A generous amount of healthy gum and bone tissue can help keep the teeth firmly anchored in the jaw. However, sometimes people can do with a little less of this tissue, especially when they face a potentially challenging dental procedure or show more gum than teeth when they smile.
Fortunately, a type of oral surgery known as crown lengthening can literally eliminate this obstacle by safely removing just the right amount of tissue to help you address your dental challenge without compromising the stability of your teeth. If you think you might benefit from crown lengthening, check out these frequently asked questions.
When Might Your Dentist Recommend a Crown Lengthening Procedure?
Dentists typically recommend crown lengthening when you need a permanent crown for an especially problematic tooth. A permanent crown strengthens and restores a weak or damaged tooth by capping the entire natural crown of the tooth. Permanent crowns extend almost completely down to the gumline.
Unfortunately, some teeth don’t have enough healthy material to make normal crown attachment possible. You may run into this problem if you’ve lost a lot of tooth material to a fracture or severe decay. In these situations, your dentist may need to expose more of the tooth before preparing it for this kind of restoration.
Crown lengthening may also prove necessary if you suffer from decay or damage (such as a fracture) below the gumline. Your dentist might find it impossible to access the decay and treat it properly without first removing a certain amount of the surrounding gum or bone tissue.
How Does Crown Lengthening Relate to Gum Recontouring?
Gum recontouring, or gingivectomy, involves gum tissue removal to expose more of the crowns of the teeth, making it a kind of crown lengthening procedure. However, this procedure limits itself to the removal of soft tissue. Patients often undergo gingivectomy purely as an elective cosmetic procedure to enhance their smile.
Other forms of crown lengthening surgery may involve removing both soft tissue and bone. For example, in a technique known as apically repositioned flap surgery, the oral surgeon creates a flap of tissue, moves it aside to remove underlying tissues as necessary, and then stitches the flap back into place.
Another kind of crown lengthening procedure, surgical extrusion, involves actually moving the tooth to make damage below the gumline easier to repair. If you undergo this procedure, your oral surgeon will probably splint the treated tooth to a neighboring tooth to keep it stable as you recuperate.
What Can You Expect Before and During a Crown Lengthening Procedure?
Whatever kind of crown lengthening procedure you schedule, your oral surgeon will prepare by taking X-rays of your teeth and jaw, going over your medical history with you, and asking you about any medications you currently take. You may need to stop taking drugs that have a blood-thinning effect or interact with anesthetics.
If you plan to undergo crown lengthening to aid with a permanent crown, your dentist may go ahead and install a temporary crown first. Temporary crowns don’t need to cover as much of the tooth surface as their permanent cousins; they simply protect a weak or damaged tooth in the interim.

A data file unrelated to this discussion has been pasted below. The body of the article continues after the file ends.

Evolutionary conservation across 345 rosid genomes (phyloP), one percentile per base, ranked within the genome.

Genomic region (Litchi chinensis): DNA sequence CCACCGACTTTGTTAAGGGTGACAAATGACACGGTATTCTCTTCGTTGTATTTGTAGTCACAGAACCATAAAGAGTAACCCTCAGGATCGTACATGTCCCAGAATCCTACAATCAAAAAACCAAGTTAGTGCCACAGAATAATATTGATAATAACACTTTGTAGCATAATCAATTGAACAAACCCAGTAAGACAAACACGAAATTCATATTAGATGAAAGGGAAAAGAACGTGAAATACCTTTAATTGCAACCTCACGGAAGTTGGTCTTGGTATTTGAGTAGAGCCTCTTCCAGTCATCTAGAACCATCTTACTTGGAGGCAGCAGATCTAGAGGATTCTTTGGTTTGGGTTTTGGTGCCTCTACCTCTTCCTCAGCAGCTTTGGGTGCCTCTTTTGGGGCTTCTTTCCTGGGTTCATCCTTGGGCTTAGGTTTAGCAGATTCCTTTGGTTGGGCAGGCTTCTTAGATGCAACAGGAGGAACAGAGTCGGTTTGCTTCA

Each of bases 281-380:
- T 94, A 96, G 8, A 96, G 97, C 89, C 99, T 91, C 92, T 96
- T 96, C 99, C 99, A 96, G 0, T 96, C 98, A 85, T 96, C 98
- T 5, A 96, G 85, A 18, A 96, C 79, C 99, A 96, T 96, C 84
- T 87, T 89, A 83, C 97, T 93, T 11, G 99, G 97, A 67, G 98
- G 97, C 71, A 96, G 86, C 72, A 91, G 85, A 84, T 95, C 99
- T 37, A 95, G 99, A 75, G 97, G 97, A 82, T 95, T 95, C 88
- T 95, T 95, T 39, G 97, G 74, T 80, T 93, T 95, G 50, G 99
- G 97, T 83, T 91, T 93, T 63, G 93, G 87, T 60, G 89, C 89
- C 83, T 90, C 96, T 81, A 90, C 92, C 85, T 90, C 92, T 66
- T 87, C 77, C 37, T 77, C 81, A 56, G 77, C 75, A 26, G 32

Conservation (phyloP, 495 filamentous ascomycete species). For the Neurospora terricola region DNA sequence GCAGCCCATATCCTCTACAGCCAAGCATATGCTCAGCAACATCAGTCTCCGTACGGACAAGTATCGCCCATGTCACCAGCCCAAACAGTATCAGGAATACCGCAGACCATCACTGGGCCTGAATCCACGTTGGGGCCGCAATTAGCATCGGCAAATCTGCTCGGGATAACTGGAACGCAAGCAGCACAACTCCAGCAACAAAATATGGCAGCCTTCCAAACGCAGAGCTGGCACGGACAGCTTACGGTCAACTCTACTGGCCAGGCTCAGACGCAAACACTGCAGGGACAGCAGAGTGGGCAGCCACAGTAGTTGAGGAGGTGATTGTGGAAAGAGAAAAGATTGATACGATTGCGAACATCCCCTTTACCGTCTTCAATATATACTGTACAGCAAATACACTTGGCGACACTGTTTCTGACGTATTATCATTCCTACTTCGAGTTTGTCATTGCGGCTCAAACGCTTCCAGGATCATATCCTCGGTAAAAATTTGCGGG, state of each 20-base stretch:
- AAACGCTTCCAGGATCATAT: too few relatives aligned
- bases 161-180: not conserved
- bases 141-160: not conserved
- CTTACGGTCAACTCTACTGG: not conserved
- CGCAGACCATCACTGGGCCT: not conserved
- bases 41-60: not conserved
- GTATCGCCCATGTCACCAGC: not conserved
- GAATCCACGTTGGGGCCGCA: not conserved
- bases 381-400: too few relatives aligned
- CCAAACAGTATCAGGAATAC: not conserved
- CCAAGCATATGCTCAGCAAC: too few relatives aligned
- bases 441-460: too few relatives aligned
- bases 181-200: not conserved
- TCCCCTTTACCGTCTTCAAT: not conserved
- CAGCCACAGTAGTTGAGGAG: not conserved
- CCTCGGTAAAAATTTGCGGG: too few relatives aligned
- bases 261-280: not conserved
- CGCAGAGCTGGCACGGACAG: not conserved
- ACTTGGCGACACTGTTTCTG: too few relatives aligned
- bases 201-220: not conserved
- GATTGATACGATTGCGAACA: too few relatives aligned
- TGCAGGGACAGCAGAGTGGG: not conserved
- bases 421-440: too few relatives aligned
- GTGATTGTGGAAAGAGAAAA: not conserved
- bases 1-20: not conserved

When you arrive for crown lengthening surgery, you’ll receive both a sedative to help you relax and a local anesthetic to numb the treatment site. Your oral surgeon will then remove the gum or bone tissue, sterilizing the surgery site before closing it with stitches.
How Can You Optimize your Recuperation From Crown Lengthening Surgery?
Reduce the pain and swelling that accompany crown lengthening surgery with ice and over-the-counter anti-inflammatory drugs. You may also receive prescriptions for stronger painkillers or antibiotics if necessary. Your oral surgeon will recommend that you avoid stressful physical activity for a couple of days.
Steer clear of hot foods and beverages for at least 24 hours following a crown lengthening procedure. Avoid rinsing your mouth with water (which may promote or prolong bleeding) and brushing the unhealed tissues. Your dentist may recommend a special mouth rinse to use instead.
You’ll recuperate more quickly and easily if you take special care when eating and drinking. Confine your diet to soft, bland foods to avoid irritating the tissues as they heal. Steer clear of alcoholic beverages and tobacco products. Don’t use drinking straws, since the negative pressure they create may reinjure your gums.
Although you should start feeling better in a matter of days, the full recovery period for a crown lengthening procedure can take weeks or even months, depending on what kind of procedure you had and what part of your mouth received the procedure. The front of the mouth may take longer to heal than the rear of the mouth.
If you need to make some extra space along your gumline for either cosmetic or functional reasons, turn to the experts at Valley Oak Dental Group. Our experienced team can advise you on the procedure and administer it with the high standard of skill you expect and deserve. Contact our office today.